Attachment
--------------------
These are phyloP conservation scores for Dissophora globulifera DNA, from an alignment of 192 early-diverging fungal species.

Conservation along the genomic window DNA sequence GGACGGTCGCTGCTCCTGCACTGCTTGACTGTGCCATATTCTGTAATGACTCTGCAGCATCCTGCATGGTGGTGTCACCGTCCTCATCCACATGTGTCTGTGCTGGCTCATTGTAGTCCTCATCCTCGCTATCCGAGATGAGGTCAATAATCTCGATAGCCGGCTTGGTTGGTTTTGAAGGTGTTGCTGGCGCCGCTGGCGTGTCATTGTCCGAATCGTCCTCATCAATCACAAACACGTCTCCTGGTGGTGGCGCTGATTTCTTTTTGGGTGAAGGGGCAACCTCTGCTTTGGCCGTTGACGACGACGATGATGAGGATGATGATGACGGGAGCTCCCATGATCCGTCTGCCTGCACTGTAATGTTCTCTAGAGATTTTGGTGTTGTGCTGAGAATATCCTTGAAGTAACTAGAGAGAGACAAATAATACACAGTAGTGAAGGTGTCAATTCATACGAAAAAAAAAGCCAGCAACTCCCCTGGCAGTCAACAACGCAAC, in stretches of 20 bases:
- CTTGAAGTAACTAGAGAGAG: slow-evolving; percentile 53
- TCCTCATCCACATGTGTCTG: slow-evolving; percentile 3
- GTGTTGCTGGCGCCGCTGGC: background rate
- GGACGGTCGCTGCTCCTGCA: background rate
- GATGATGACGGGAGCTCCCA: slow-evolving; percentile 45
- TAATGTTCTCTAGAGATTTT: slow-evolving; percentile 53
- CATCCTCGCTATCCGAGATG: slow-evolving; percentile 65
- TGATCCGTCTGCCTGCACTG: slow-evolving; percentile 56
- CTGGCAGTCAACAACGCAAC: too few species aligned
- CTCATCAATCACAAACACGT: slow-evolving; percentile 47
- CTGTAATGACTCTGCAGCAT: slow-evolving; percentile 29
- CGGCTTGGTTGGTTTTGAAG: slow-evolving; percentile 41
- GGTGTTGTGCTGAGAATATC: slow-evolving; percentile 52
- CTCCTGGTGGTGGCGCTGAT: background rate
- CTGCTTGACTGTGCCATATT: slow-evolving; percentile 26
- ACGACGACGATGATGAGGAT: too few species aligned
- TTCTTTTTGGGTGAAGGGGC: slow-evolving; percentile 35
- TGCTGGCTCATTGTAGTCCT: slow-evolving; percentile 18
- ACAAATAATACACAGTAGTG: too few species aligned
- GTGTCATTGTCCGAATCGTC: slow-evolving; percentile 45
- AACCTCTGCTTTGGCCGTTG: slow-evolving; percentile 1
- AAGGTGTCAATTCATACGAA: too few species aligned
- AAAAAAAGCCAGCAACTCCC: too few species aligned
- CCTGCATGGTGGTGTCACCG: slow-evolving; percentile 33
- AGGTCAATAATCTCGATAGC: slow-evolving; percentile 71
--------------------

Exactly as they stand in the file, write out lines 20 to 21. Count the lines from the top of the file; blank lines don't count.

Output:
- TGCTGGCTCATTGTAGTCCT: slow-evolving; percentile 18
- ACAAATAATACACAGTAGTG: too few species aligned